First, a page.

I’ve mentioned above all of the things we have going for us. We have a beautifully written and poignant script that is lauded, especially by the actors who have read it. Then there is the incredible talent that has committed their time and sweat equity to help us realize our dream. We estimate that we have at least $150,000 worth of equity committed to the project in locations and equipment. As wonderful as these things are, we really can’t proceed without additional cash. Even with our actors agreeing to a back-end deferment, funds are needed to pay the crew and to cover all the fees and insurance costs required. And did I mention the cost of feeding everyone? It’s been a roller coaster of emotions as we go from “let’s do it!” to “how in the world are we going to make this happen?” David and I are generally very private people and it’s somewhat uncomfortable for us to ask for help with anything. But we have discovered that when talking about our film project, we hear a lot of “let me know what I can do to help.” People just want to be a part of a great creative project (of course we’re all hoping for a lucrative back end!). It’s amazing what you can get if you just ask! Most of the phone calls and emails we’ve sent out have had favorable responses. Enthusiasm is contagious. We are learning it’s to our advantage to think big!
I’ve been asked to write about our project as we go along, to maybe give readers an idea of the ups and downs and what’s all involved in making an ultra low budget indie film. This is my first film project, and I am learning a lot. Maybe it’s yours, too, so let me know what your questions are. If you’ve been around this block a number of times, please feel free to offer suggestions or advice. I am also continually updating and blogging on our website (also a new endeavor for me!) so check back often to hear about our progress!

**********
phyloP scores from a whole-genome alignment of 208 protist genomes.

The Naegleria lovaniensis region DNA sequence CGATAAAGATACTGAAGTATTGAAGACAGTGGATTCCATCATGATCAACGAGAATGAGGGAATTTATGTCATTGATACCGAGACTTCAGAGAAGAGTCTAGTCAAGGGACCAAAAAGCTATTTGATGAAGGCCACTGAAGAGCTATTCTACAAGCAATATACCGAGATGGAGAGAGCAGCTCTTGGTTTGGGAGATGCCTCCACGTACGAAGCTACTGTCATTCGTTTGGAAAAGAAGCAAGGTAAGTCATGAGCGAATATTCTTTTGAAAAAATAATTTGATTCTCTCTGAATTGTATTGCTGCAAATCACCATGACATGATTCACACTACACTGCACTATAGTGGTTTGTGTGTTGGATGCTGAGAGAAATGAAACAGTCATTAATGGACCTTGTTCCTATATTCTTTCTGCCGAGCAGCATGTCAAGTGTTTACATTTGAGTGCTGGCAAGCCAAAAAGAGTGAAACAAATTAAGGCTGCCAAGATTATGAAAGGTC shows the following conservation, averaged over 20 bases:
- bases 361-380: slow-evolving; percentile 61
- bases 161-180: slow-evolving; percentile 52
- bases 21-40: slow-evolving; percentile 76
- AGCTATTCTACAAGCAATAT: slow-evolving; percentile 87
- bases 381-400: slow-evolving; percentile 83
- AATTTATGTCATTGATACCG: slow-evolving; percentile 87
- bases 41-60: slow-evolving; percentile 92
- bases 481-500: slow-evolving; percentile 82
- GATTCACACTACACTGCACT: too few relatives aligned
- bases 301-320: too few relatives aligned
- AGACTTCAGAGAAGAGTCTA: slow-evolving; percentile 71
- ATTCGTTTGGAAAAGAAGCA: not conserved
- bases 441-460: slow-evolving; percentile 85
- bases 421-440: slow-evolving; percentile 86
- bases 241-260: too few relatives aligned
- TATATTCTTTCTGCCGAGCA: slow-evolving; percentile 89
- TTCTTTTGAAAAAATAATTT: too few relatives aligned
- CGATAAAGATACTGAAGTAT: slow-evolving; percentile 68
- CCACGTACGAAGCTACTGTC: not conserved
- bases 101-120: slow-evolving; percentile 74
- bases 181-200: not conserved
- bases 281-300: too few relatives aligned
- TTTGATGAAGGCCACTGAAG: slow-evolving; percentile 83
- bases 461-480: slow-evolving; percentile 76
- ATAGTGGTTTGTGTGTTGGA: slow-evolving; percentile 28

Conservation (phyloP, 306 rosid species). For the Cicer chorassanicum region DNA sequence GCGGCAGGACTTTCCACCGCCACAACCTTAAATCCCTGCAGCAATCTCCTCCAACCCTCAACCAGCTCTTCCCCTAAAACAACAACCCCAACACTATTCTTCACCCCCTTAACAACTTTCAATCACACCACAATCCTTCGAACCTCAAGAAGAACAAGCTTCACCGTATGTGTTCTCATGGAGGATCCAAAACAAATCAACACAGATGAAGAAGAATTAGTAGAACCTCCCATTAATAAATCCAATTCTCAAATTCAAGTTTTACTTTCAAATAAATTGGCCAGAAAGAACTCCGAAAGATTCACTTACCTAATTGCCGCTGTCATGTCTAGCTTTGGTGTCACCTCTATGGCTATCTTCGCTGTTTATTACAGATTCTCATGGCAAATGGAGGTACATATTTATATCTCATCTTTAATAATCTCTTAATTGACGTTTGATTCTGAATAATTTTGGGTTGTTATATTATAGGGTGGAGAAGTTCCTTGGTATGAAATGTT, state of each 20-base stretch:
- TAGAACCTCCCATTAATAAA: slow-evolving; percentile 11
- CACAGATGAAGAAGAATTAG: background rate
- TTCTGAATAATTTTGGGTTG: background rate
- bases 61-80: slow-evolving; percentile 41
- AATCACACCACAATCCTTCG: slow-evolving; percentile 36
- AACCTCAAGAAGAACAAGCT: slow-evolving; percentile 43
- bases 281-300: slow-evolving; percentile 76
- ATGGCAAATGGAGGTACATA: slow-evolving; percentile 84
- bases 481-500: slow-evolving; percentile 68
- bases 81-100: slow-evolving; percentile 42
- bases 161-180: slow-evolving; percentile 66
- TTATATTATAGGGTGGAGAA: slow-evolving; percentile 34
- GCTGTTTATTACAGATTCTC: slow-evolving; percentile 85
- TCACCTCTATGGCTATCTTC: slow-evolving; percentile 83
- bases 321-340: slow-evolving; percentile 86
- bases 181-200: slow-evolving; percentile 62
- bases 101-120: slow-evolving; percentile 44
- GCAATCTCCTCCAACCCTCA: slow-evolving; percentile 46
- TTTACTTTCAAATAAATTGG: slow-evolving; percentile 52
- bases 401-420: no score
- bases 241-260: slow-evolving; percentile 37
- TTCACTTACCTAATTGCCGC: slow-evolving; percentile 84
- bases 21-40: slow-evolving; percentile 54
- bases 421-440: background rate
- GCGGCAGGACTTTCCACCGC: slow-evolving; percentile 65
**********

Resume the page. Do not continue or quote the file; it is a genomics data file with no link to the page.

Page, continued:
A PLACE APART is Theresa's debut as a screenwriter and Producer. Prior to moving to California a year ago, she worked for the Iowa and Illinois public schools as a School Counselor and Jr. High School Band Director. Theresa is an accomplished clarinet player and teacher, playing for 25 years with the Classique Quintette and various other musical productions in the Iowa/Illinois Quad Cities. She is married to David Roy and has two children and three grandchildren.
David is a director, writer, visual designer and editor. His new screenplay A PLACE APART is in pre-production with plans to shoot in the fall of 2013.
In 2003 his feature film MAD SONG was cited as “the most promising directorial debut of the year” by The Los Angeles Times. National Public Radio lauded the film, favorably comparing it to Robert Altman’s early work. In 2004 David helmed one of five individually directed segments of MAN OF THE YEAR starring the late John Ritter. The film played in competition at the Slam Dunk Festival in Park City, as well as the Pasadena Method Festival where it won the “Best Performance” award. In 2005, David received an Emmy for his photographic contribution to THE LUCKY MAN, a documentary about one man’s tragic battle with ALS. David has been a member of the senior faculty at Brooks Institute in Ventura, CA since 2001, teaching writing and directing in the Film and Video Dept. In 2005 he was listed in the Who’s Who of American Teachers. Born and raised in Iowa, David holds BA degrees in History, English and Philosophy from Marycrest College in Davenport, and an MA in cinema from the University of Iowa where he also studied at its renowned Fiction Writing Workshop. His visualization of Heidegger’s “The Clearing” won him first place in the national Refocus Film Festival. After winning numerous local and regional awards for shooting and directing commercials in the Midwest, David moved to Los Angeles in the 1980s, where he employed his multiple skills towards a wide variety of documentaries and commercials, as well as music videos for such artists as Luther Vandross and the Beastie Boys.
The Production Diary
Stay tuned for their IndieGoGo campaign...
Friday, June 13